The singer Maria Arnal and the curator and researcher José Luis de Vicente yesterday saw the materialization of the work of more than a year and a half and which is entitled Cada capa de l'atmosfera. Promoted and hosted by the Center for Contemporary Culture of Barcelona (CCCB), it is a kind of sound essay on the traces of the climate crisis and which was presented publicly yesterday.
One of the aspects of this project to highlight is how this peculiar essay in the form of Arnal's musical compositions is conveyed with dissemination and thought. Because the resulting product is a kind of journey in four chapters of about thirty minutes each, presented in the form of a podcast.
The first chapter is titled Who wants to be born human? and is available both on digital platforms and in room -1 of the CCCB, in the latter case with a sound installation that will be open to the public until October 16.
After that first delivery, in the next three Tuesdays the other three chapters will be posted: Is it easier to imagine the end?, Light years from your present and Starting over again. Among the elements that give life to the content of these chapters, the reflections of scientists and thinkers through natural and heritage spaces, industrial architectures or Barcelona laboratories are essential. Thus, the recordings of the podcast have been made in locations such as the bell tower of Santa Maria del Pi, an apiary in Collserola, the Barcelona Supercomputing Center, the dome of the Fabra Observatory or the Bioacoustic Applications Laboratory of the UPC. Directly linked to them have been the opinions of scientists, philosophers, musicians, researchers from multiple disciplines, from astrophysics to bioacoustics, from artificial intelligence to beekeeping.
The list of collaborators is, therefore, extremely varied: from Michel André, director of the aforementioned UPC laboratory, to David Harringotn, founder and member of the Kronos Quartet, through the philosopher Timothy Morton, the musician Suzanne Ciani, the expert in artificial intelligence Ulises Cortés, the space researcher Ignasi Ribes or Albert Blancafort, master organist.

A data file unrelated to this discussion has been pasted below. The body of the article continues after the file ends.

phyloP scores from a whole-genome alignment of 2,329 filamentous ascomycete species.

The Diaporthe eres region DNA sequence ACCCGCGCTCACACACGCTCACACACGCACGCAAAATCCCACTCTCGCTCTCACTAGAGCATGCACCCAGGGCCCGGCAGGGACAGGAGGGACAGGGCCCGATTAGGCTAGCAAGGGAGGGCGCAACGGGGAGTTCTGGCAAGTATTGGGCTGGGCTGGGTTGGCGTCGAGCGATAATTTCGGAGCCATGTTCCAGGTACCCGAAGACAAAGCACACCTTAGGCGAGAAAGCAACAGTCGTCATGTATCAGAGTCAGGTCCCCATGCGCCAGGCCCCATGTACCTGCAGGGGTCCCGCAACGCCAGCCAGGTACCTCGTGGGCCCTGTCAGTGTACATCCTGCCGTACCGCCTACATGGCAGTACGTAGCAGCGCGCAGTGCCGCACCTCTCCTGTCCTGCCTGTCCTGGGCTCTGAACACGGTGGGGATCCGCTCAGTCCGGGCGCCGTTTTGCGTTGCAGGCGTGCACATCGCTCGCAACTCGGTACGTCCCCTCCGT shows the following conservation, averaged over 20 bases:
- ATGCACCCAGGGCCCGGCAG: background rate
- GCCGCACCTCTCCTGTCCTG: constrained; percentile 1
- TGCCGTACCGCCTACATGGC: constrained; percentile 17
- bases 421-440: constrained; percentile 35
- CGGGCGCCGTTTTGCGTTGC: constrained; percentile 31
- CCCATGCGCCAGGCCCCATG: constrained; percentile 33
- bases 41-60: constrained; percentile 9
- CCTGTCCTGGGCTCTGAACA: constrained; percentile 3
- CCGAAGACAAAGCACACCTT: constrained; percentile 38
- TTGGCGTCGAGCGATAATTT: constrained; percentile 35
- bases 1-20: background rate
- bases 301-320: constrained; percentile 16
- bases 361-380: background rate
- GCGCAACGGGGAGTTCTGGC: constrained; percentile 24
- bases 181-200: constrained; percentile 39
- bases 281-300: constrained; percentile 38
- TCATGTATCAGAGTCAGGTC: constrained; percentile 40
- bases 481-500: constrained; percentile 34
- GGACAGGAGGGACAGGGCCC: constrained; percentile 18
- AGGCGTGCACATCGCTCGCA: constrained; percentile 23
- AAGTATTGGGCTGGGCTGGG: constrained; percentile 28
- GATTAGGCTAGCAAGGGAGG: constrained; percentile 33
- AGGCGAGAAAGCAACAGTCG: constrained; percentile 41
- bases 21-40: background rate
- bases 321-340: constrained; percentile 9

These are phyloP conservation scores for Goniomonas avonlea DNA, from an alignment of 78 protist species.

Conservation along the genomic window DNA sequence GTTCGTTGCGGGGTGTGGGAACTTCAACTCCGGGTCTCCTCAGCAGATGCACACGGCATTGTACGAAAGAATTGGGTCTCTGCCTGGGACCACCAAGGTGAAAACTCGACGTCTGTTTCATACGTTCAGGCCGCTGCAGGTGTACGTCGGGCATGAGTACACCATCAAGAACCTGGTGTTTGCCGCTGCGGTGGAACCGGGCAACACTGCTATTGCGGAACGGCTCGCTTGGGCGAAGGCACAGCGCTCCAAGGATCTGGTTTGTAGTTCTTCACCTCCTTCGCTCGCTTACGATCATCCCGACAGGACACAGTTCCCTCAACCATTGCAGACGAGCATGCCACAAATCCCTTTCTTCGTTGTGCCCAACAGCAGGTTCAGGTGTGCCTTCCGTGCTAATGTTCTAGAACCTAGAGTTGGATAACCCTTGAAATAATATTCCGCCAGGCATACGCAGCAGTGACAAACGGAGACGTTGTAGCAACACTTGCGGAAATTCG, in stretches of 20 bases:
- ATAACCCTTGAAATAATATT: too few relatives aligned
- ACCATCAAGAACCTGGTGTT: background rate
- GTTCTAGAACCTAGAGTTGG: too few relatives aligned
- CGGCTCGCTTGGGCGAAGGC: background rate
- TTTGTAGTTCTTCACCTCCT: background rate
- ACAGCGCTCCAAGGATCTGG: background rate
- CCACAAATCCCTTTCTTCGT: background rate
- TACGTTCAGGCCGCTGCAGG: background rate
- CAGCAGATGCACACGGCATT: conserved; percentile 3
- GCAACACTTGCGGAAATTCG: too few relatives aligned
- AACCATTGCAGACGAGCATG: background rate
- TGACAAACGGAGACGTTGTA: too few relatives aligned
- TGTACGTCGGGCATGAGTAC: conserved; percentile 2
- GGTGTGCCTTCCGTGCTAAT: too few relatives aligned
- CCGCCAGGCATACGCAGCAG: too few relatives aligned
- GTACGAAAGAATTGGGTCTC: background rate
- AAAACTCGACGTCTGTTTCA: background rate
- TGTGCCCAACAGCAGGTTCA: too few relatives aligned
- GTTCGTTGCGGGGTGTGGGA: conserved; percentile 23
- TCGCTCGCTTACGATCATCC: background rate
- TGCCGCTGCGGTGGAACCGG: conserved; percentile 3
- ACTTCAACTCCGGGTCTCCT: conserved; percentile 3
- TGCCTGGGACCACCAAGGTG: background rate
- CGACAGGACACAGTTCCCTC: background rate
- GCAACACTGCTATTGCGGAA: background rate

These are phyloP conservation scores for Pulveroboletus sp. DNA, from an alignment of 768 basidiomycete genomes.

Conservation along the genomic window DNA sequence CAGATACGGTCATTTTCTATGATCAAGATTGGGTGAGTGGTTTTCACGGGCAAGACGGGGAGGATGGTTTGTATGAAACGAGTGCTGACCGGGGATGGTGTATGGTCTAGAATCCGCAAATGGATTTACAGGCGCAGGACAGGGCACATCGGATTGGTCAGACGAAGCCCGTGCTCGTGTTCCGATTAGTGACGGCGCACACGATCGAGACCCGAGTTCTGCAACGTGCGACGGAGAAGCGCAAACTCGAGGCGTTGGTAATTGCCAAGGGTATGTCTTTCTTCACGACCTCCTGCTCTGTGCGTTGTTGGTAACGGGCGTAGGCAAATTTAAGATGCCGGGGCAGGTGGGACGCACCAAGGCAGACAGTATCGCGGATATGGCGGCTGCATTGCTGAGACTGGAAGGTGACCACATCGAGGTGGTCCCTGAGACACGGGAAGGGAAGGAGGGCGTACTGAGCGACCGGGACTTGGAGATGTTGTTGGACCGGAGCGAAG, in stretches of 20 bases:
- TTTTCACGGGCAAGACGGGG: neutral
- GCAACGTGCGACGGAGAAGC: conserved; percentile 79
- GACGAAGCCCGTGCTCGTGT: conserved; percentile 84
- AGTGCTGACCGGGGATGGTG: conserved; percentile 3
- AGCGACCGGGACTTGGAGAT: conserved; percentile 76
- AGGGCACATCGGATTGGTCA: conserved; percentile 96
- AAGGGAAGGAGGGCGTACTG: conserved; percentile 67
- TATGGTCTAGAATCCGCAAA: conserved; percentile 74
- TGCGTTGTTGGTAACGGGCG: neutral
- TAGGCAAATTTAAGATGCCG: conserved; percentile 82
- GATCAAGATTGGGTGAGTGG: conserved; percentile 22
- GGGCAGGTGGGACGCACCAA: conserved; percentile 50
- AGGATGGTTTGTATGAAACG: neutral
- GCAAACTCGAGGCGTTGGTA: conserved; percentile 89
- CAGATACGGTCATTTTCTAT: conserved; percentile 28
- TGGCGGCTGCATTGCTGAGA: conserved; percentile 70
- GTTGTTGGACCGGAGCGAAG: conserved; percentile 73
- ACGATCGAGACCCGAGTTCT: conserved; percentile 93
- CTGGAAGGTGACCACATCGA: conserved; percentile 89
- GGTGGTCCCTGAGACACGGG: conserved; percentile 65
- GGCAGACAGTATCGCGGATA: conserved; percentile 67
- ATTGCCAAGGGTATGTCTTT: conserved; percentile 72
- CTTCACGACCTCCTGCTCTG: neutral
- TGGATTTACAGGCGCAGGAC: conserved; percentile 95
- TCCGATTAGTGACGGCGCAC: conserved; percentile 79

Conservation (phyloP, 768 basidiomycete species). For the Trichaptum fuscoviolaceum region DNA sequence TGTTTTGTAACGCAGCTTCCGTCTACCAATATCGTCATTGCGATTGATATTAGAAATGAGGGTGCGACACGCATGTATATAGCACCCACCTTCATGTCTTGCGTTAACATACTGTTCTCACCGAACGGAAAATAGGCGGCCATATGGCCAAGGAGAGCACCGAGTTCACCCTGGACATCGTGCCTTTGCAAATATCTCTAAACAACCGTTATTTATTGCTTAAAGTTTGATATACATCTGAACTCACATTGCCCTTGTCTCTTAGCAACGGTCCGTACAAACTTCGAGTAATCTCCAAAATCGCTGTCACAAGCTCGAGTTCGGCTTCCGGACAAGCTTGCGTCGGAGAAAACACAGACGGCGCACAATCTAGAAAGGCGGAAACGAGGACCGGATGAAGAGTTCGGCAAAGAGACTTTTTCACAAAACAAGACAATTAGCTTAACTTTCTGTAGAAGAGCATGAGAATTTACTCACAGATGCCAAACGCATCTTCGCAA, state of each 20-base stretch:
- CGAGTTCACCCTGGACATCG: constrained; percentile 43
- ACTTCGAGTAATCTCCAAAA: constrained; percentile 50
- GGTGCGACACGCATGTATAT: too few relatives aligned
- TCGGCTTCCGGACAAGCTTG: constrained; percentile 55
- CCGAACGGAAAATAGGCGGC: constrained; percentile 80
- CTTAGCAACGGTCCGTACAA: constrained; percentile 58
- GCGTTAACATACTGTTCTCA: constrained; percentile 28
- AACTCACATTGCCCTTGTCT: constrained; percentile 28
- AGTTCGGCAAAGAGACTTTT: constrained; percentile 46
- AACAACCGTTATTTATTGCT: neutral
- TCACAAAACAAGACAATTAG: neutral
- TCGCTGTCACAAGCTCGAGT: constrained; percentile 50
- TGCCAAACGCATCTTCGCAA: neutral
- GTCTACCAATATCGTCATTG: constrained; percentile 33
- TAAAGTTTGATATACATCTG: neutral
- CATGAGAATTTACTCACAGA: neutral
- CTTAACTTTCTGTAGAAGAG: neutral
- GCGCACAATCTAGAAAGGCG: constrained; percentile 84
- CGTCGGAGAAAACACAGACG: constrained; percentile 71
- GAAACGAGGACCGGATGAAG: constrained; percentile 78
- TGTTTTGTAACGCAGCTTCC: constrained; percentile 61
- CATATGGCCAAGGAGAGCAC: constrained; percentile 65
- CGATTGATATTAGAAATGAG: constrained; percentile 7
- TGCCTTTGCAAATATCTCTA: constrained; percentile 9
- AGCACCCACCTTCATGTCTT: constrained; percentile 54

The history of this collaboration, recalls De Vicente –who is also the founder and artistic director of Sónar D–, began five years ago at the end of the exhibition After the End of the World. “Maria and I started a joint research process, which led to the Clamor album – formally published by Maria Arnal and Marcel Bagés in 2021–, and “later we thought that it would make sense to make a sound artifact out of those ideas. Because we wanted to share this notion that the level of the crisis we are currently experiencing is reflected in the sound of the planet.”
Throughout the four chapters, the listener will be able to listen to the different conversations alternated with three types of musical resources: remixes of some of the songs of the aforementioned Clamor , environments and a cappella interpretations of some original songs by Arnal, and finally also some versions , like the one offered at the end of the entire project of Lombra della luce , by Franco Battiato, accompanied by the Palau Güell organ.
As can be deduced from all of the above, the concept and embodiment of Cada capa de l'atmosfera implies a very careful auditory aspect. For this reason, Arnal insists that the podcast always be listened to with headphones, in order to capture all the richness of the binaural format with which it has been recorded and which is the one that best reproduces how the composition of sound works in the ear and generates the sensation of be in the place where it was recorded.